In solidarity with national protests against anti-Black violence, the Department of Cinema and Media Studies celebrates the revolutionary work of Black directors, writers, and producers, past and present. Here, we recommend 20 groundbreaking films and television shows by Black directors, many of which celebrate the history and present of Black political resistance. This far-from-exhaustive list represents a mixture of features, television, and short films; fiction and documentary; U.S.-based and international cinema. Nearly everything presented below is currently free to stream, some for a limited time only. Don’t miss your chance to see these outstanding films!
Visit LANGSTON, home of the Seattle Black Film Festival, to learn about how to engage and support Black arts and culture in the Seattle area. For general educational resources on anti-racism, we recommend this blog post by our colleagues in American Ethnic Studies. And stay tuned for the upcoming Juneteenth Movie Night, hosted by Black Lives Matter-King County Seattle.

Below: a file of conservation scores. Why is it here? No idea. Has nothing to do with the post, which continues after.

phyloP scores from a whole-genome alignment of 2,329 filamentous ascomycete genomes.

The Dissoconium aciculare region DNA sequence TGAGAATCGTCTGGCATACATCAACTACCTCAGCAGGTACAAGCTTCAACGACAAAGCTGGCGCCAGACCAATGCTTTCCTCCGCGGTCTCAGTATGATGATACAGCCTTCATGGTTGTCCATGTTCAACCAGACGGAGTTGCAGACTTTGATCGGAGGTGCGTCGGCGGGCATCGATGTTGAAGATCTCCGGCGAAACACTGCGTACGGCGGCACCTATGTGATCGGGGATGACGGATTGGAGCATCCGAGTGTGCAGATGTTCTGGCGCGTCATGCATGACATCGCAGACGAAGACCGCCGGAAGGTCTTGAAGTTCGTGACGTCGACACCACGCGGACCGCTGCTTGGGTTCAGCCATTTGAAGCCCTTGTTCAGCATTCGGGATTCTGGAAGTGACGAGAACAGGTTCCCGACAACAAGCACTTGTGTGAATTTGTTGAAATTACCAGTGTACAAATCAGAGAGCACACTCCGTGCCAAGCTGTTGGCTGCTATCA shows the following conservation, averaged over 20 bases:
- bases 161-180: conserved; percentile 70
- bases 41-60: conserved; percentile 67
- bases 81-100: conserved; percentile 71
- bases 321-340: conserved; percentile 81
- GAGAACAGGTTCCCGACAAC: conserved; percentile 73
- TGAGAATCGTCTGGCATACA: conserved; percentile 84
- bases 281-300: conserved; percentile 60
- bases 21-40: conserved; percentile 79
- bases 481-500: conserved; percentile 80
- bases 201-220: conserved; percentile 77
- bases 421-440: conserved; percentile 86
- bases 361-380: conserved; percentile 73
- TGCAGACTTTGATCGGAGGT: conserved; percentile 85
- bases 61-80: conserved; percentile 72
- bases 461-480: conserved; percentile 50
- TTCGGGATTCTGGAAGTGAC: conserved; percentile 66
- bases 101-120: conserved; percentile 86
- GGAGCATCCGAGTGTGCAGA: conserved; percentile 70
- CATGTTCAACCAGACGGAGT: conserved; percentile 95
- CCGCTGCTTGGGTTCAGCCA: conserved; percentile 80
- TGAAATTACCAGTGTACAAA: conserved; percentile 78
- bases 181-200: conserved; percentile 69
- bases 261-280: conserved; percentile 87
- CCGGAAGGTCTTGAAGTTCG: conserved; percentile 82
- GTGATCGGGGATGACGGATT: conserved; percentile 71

Temporarily Available for Free Rental:
Daughters of the Dust (Julie Dash, 1991, 1h 12min). Temporarily available to stream for FREE on Criterion Channel with no subscription required.
Julie Dash’s lush, dreamy feature film explores the life of a multi-generational Gullah family in the Sea Islands in 1902 as they process past traumas and future choices. The costumes, settings, and cinematography served as a major inspiration for parts of Beyoncé and Khalil Joseph’s 2016 film Lemonade.
Killer of Sheep (Charles Burnett, 1977). Temporarily available to stream for FREE on Milestone Films (normally $4.99 rental).
Submitted as director Charles Burnett’s Master’s thesis at the UCLA School of Film, Killer of Sheep was immediately hailed as a classic of African American cinema. Through a series of vignettes, the film follows the life of Stan, a sensitive dreamer suffering from depression—due, in part, to his oppressive work in a slaughterhouse—while also providing an expansive portrait of Black culture in LA’s Watts neighborhood.
Losing Ground (Kathleen Collins, 1982, 1h 26min). Temporarily available to stream for FREE on Criterion Channel with no subscription required.
Kathleen Collins’s semi-autobiographical tale follows the artistic growth and romantic entanglements of a black female philosophy professor. One of the first feature-length narrative films directed by an African American woman, the film was out of circulation for over thirty years before its “rediscovery” and restoration in 2015.